infants older than 15 days in the Observation Unit was 11.1 hours.
All of the 23 children recovered well, although HIV infection was eventually diagnosed in 1 patient.
Our data (a 2.2% blood culture-positive rate in the global
sample; 1% in well-appearing and previously healthy infants with a
normal urine dipstick) suggest that a blood culture should be performed in all infants less than 3 months of age with FWS and it is
essential in infants with a suspected UTI (leukocyturia and/or nitrituria in the dipstick), in whom the blood culture-positive rate is 4.4%.
Some authors have recommended this approach only for
infants under 2 months of age.7,8 We found a higher prevalence of
positive blood culture among febrile infants younger than 1 month,
although the difference was not statistically significant. It may be
unnecessary to obtain a blood culture systematically in all febrile
infants between 1 and 3 months of age, but a larger sample from
a multicenter study is required to negate these recommendations.
We are currently considering reducing the cut-off from 3 to 2
months of age and to manage these infants in a similar way to
those older than 3 months. The former infants who were previously
healthy and well-appearing, with low fever (⬍39.5°C) and with a
normal urine dipstick result, would be managed as outpatients
without performing CBC, CRP, and blood culture. In our series, 1
infant who met all these requirements had a positive blood culture
(E. faecalis; blood culture-positive rate in this group: 0.5%).
The most frequently isolated bacterium was E. coli, followed by S. pneumoniae and Group B N. meningitidis. Only 2
cases of S. agalactiae were reported. The systematic screening of
women in their third term of pregnancy (rectal and vaginal culture
in weeks 35–37) for this bacterium, and the use of intrapartum
antibiotic prophylaxis, have reduced the incidence of infected
newborns.13,14 We use a risk-based approach at our hospital to
identify candidates suitable for intrapartum prophylaxis—the pregnant women who receive intrapartum antibiotic prophylaxis (intravenous penicillin) include those with the risk factors listed in Table,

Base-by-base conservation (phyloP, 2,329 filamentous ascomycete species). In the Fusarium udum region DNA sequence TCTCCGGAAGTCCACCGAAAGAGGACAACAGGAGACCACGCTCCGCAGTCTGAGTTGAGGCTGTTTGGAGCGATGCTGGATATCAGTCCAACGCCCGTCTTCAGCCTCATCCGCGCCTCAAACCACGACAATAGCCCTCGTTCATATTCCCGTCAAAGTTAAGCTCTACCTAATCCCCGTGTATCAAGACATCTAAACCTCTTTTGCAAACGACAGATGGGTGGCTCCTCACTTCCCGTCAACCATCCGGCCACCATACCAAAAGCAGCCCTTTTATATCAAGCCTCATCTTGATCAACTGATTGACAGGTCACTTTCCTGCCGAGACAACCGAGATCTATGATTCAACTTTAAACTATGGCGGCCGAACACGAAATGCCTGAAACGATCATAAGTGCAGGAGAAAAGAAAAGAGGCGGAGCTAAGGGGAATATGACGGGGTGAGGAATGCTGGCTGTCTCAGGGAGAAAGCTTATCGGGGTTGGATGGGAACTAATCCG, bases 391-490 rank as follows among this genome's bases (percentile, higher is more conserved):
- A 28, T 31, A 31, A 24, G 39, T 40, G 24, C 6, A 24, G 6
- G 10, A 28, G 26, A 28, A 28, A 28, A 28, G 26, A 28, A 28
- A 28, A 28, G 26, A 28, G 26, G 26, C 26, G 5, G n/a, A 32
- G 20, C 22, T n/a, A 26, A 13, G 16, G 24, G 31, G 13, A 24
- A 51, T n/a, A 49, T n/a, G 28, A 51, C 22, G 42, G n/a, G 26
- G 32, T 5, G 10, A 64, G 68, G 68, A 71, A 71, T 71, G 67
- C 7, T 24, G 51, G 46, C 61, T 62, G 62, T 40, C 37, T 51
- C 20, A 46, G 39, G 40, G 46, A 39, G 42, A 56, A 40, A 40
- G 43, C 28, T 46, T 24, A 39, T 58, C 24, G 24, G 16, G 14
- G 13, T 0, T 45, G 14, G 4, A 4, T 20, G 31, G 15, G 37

Supplemental Digital Content 4,
According to our results, the blood culture-positive rate is
related to following 2 factors that can be easily evaluated when
evaluating a febrile infant: general appearance and urine dipstick
result. These factors can help identify infants at increased risk of
having bacteremia. UTI, with a prevalence of about 7.5%,25,26 is
the most commonly found SBI in young infants. The blood
culture-positive rate in patients younger than 3 months with a
positive urine culture in our sample was 4.4%, thus highlighting the
importance of obtaining a blood culture in young febrile infants with
a suspected UTI. The bacteremia rate detected in young infants with
a UTI in previous studies was even higher; Bachur and Caputo27
reported an incidence of 21% for infants less than 1 month, 13% for
infants 1 to 2 months, and 4% for infants 2 to 3 months.
In our study, CRP, WBC, and ANC were not good predictors of bacteremia in young febrile infants as test sensitivity in
terms of positive blood culture was quite low and even the use of
our low-risk SBI criteria gave a sensitivity of only 87%. Consequently, we do not systematically admit low-risk infants, although